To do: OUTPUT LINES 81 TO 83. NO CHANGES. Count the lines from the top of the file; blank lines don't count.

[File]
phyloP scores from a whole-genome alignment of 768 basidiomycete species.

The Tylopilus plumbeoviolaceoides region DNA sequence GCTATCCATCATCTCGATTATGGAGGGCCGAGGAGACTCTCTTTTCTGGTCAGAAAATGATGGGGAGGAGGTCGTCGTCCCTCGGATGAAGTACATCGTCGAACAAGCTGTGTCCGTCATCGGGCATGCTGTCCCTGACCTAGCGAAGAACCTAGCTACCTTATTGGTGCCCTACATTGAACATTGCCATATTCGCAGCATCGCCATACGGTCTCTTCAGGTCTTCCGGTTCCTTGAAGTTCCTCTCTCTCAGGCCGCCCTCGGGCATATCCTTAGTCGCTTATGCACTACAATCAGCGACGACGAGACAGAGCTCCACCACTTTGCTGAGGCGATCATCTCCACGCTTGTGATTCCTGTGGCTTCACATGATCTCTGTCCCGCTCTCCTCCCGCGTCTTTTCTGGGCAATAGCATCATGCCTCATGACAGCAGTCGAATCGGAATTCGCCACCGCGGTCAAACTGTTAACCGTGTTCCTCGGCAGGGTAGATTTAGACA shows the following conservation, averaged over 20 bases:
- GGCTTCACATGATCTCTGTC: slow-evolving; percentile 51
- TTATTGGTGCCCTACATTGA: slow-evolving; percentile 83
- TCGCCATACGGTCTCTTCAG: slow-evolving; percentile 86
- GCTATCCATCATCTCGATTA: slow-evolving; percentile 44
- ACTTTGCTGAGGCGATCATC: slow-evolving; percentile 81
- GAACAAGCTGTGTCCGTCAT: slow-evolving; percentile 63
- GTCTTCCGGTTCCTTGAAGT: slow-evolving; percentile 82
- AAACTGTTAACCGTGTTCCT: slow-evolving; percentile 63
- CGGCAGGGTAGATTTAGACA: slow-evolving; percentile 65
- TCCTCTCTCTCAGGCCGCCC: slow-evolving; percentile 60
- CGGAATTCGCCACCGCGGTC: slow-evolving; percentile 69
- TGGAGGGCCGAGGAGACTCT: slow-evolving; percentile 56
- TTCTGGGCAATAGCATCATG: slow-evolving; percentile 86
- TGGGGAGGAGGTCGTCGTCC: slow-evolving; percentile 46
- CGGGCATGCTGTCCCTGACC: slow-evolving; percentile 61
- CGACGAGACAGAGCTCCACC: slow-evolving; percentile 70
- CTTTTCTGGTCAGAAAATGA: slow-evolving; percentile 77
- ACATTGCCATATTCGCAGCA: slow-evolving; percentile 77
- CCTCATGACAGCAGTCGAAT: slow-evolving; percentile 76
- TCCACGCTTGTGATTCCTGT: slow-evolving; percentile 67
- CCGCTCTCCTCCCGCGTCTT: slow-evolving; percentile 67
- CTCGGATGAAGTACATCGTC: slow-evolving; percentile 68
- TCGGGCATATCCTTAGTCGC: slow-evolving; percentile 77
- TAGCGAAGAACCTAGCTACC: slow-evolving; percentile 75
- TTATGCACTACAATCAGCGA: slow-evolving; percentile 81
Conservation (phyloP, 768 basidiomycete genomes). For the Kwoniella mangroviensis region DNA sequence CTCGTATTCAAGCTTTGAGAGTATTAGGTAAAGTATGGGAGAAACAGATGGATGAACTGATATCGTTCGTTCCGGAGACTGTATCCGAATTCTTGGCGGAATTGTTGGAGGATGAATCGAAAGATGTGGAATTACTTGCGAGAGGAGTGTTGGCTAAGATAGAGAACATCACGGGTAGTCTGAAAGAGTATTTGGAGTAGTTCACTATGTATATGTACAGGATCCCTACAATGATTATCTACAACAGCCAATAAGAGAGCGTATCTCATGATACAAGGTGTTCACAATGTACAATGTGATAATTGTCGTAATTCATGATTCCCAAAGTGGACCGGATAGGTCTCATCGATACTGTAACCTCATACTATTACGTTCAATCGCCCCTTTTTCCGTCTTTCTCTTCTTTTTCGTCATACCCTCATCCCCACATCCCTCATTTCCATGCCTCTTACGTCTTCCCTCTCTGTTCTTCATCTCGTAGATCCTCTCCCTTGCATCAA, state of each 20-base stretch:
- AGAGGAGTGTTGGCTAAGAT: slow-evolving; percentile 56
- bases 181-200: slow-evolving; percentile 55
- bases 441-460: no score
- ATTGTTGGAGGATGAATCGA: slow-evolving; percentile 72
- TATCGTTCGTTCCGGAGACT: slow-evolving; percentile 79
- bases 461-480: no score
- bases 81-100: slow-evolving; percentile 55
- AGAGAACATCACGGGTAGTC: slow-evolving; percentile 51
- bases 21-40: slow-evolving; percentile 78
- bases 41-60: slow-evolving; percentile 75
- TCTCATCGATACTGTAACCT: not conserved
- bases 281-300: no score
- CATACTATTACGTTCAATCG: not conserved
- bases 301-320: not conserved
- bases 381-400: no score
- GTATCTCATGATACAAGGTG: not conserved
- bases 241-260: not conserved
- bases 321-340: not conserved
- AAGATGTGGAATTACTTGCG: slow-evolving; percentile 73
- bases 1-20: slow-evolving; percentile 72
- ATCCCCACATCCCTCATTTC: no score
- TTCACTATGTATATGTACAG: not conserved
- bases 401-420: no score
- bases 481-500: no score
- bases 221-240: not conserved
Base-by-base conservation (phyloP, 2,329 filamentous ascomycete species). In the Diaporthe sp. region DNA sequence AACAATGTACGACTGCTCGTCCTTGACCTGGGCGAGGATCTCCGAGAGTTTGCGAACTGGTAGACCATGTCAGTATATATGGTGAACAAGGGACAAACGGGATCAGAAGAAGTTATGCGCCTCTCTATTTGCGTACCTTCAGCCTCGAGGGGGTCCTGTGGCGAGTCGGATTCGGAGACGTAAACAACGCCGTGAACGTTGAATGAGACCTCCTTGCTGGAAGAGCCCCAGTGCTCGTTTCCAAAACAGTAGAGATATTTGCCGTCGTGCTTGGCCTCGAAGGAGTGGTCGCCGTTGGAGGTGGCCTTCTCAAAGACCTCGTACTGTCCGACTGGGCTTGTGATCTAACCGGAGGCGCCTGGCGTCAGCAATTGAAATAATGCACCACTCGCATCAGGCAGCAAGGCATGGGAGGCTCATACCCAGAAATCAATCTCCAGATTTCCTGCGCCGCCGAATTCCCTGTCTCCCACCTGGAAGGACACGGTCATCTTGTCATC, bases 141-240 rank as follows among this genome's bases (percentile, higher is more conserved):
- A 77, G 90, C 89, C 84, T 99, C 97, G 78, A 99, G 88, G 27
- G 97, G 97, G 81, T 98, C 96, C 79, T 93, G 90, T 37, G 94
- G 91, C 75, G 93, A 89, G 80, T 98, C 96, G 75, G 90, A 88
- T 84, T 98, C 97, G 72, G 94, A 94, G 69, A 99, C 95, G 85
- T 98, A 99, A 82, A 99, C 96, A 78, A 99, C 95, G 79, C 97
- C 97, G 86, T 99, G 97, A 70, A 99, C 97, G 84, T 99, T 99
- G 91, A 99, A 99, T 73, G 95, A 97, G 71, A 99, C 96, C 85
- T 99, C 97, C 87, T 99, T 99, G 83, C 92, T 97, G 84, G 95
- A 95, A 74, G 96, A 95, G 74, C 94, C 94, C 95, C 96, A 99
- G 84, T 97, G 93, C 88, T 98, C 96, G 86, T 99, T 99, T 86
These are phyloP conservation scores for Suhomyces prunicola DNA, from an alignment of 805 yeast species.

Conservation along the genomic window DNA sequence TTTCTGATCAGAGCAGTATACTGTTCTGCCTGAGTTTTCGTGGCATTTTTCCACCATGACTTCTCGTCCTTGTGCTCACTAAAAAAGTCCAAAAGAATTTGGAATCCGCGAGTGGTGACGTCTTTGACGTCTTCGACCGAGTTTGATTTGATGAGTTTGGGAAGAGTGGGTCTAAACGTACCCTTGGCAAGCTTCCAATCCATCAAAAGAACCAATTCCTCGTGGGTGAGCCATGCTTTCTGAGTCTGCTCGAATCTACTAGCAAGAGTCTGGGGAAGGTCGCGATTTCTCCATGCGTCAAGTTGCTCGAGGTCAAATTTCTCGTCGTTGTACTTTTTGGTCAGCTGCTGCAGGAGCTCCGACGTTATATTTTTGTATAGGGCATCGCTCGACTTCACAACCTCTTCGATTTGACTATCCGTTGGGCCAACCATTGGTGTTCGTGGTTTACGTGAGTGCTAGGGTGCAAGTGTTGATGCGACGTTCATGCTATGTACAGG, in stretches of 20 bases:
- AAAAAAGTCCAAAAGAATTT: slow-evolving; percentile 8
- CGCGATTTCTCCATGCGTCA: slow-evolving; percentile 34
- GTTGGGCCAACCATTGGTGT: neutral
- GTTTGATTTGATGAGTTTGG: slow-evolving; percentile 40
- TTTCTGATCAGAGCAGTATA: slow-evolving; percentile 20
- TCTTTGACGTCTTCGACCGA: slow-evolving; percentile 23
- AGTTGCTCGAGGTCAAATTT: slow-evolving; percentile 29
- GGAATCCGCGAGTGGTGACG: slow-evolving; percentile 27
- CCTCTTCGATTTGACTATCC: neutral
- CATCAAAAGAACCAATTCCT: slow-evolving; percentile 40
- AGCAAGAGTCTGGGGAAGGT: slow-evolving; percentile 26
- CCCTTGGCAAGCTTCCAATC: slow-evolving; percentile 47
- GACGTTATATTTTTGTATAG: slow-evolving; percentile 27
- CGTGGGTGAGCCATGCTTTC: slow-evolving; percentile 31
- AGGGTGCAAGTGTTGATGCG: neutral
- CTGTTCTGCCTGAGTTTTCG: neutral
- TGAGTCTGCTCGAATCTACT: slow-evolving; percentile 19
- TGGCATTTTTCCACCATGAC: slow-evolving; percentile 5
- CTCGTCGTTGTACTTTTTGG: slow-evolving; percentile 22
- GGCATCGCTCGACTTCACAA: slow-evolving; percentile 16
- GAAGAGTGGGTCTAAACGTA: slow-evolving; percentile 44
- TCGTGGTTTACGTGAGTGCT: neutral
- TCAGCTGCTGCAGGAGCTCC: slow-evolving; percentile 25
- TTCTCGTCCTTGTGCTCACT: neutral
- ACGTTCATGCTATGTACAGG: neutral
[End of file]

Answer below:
- AGGGTGCAAGTGTTGATGCG: neutral
- CTGTTCTGCCTGAGTTTTCG: neutral
- TGAGTCTGCTCGAATCTACT: slow-evolving; percentile 19